New Fiction for Asian American and Pacific Islander Heritage Month

Image contains text: Asian American and Pacific Islander Heritage Month - most titles available on Overdrive or Hoopla, and all titles are available in the library catalog. Image also includes book covers for The Chosen and the Beautiful by Nghi Vo, Black Water Sister by Zen Cho, My Year Abroad by Chang Rae Lee, She Who Became the Sun by Shelley Parker-Chan, Gold Diggers by Sanjena Sathian, Bestiary by K-Ming Chang, Sex and Vanity by Kevin Kwan, Luck of the Titanic by Stacey Lee, Dial A for Aunties by Jesse Q. Sutanto, and Destination Wedding by Diksha Basu.

May is Asian American and Pacific Islander Heritage Month, so it’s a perfect time to read some new fiction by Asian American and Pacific Islander authors! We’ve curated a small selection of new and new-ish (published in 2020) books, with everything from romance to science fiction, to literary fiction and young adult fiction.

Click the image above to be taken to our Overdrive ebook catalog, where you can search for each book by title or author. Find the Hoopla ebook catalog here. Individual links to the library’s catalog for each physical book are below.

Destination Wedding by Diksha Basu

Bestiary by K-Ming Chang

Black Water Sister by Zen Cho

Sex and Vanity by Kevin Kwan

My Year Abroad by Chang-Rae Lee

Luck of the Titanic by Stacey Lee

She Who Became the Sun by Shelley Parker-Chan

Gold Diggers by Sanjena Sathian

Dial A for Aunties by Jesse Q. Sutanto

The Chosen and the Beautiful by Nghi Vo

Review of Helene Wecker’s The Hidden Palace – sequel to The Golem and the Jinni

Book cover of The Hidden Palace by Helene Wecker

Fans of Helene Wecker’s award-winning historical fantasy novel, The Golem and the Jinni, rejoice – after eight years of waiting, we finally get a sequel!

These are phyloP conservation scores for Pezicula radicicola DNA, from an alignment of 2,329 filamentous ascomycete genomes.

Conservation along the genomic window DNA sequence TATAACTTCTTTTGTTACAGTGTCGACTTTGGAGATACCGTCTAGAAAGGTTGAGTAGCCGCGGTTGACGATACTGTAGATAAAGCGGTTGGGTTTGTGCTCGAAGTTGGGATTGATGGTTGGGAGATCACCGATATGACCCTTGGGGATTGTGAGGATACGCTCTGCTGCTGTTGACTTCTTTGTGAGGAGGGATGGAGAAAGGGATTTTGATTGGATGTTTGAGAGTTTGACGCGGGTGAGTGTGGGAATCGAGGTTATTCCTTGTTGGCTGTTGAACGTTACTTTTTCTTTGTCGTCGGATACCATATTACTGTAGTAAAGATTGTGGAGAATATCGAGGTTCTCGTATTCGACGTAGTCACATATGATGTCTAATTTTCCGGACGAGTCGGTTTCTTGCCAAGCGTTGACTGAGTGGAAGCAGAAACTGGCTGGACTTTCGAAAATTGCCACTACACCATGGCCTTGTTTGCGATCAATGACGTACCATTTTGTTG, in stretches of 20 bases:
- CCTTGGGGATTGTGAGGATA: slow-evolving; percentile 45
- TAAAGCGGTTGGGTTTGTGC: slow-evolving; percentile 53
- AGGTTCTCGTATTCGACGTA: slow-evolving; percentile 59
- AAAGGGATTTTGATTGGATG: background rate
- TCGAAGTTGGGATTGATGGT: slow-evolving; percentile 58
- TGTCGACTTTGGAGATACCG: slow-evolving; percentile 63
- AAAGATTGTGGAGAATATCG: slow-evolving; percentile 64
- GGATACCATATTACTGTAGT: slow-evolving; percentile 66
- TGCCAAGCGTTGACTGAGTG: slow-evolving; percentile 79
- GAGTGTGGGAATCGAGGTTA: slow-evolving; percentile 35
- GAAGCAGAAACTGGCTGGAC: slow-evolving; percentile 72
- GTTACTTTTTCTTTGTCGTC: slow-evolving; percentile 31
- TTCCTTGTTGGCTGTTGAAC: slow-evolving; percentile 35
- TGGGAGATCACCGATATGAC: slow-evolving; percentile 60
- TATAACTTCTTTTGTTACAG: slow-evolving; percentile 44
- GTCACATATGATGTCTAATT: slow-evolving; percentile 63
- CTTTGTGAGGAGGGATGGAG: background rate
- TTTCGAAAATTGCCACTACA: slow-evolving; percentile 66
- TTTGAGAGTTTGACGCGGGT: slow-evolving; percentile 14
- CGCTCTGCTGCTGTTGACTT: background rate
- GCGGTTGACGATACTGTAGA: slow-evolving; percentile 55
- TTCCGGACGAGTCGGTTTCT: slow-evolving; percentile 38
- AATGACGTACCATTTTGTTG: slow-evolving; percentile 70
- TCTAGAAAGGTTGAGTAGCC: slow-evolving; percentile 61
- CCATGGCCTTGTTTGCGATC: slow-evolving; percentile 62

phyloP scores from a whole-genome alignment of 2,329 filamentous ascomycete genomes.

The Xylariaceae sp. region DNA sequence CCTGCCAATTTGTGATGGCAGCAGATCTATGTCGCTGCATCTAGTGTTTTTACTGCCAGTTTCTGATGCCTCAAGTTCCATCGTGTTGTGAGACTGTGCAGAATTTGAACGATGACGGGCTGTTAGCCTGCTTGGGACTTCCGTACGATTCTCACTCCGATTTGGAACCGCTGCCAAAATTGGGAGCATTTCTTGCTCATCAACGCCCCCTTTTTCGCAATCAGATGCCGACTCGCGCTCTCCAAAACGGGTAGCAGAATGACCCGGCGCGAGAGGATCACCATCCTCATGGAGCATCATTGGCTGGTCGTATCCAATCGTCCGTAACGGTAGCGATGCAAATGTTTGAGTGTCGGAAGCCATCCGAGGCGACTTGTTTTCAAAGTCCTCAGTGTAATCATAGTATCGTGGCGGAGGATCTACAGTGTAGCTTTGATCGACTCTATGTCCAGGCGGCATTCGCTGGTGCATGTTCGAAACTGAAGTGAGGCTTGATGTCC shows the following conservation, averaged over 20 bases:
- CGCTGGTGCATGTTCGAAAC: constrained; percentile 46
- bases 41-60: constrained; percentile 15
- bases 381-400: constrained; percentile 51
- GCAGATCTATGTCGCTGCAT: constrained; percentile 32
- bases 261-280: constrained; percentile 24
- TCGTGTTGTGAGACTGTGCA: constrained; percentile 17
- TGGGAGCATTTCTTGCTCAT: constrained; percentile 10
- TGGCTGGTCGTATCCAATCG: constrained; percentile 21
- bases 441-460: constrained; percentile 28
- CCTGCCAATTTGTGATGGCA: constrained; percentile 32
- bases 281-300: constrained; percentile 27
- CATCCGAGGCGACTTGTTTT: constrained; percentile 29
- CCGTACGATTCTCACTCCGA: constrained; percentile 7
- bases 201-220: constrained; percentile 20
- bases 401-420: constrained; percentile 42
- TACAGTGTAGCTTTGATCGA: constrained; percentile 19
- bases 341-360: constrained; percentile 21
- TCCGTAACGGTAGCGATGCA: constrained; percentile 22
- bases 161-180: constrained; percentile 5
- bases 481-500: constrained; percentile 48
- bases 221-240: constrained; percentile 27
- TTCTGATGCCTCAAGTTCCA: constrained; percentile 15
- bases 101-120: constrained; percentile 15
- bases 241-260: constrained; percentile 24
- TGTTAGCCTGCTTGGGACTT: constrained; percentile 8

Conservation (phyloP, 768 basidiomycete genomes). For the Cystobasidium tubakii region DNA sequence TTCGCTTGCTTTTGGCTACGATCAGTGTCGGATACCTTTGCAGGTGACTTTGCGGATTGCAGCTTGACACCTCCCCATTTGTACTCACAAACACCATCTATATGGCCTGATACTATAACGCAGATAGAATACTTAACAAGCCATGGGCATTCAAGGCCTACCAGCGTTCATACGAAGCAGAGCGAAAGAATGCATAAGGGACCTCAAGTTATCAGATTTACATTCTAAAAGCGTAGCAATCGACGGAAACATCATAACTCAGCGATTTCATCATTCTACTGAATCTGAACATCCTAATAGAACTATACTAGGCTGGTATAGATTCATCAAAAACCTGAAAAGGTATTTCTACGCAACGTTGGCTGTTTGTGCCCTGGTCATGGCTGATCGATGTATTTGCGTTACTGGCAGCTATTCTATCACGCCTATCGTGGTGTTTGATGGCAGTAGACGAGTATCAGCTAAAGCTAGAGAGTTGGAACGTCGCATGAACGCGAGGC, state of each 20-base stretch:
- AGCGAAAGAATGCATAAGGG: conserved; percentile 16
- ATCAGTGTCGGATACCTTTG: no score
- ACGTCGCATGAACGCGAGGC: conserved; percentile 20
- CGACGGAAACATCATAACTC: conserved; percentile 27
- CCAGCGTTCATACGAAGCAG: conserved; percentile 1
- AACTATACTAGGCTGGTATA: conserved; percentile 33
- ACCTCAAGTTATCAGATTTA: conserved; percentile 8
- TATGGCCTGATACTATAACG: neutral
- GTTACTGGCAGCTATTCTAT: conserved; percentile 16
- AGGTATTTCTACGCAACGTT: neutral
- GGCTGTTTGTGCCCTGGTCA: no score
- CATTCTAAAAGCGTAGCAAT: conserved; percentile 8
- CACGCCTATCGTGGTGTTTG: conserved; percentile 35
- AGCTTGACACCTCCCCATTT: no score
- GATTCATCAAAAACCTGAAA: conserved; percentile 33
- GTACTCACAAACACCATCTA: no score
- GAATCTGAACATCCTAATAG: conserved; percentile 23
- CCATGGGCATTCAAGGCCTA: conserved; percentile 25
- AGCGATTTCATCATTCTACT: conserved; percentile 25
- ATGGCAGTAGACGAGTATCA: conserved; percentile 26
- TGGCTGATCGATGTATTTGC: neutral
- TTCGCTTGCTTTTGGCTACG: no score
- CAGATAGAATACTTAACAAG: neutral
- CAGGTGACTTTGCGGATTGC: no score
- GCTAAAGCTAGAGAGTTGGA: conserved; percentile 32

The Hidden Palace comes out on June 8 and picks up shortly after the end of the first book (don’t worry – there are unobtrusive reminders in the text to get you up to speed with the preceding events). The evil sorcerer who had imprisoned jinni Ahmad in a metal vial (spoilers!) was defeated at much personal cost in the first book. Ahmad and Chava, the golem, now must weather the rapid changes at the turn of the twentieth century in New York City: the sinking of the Titanic, the Triangle Shirtwaist fire, and the beginning of the Great War, as well as changes in their relationship to each other and their communities.

Once again, Wecker has crafted an immigrant chronicle for the ages that grapples with the dual problems of the diaspora: attempting to assimilate into a new culture while at the same time keeping close one’s native culture, all while trying to find a place in the world. The Hidden Palace is a sweeping character-driven epic of a family forged in love, not blood ties, whose members fight and love and learn, falling apart and together organically. Even though I only read The Golem and the Jinni once many years ago, this new book felt like coming home, as if I never really left Ahmad and Chava’s world and was now spending time with treasured friends. The tone is melancholy with measured pacing so that readers can truly immerse themselves in the world, and while no one gets a happy ending, exactly, Wecker ends her novel on a hopeful, bittersweet note. The Hidden Palace is a worthy successor to its smash hit predecessor and will wrap you again in a fully realized world you won’t want to leave.

Thanks to NetGalley for the ARC (advance reader copy)!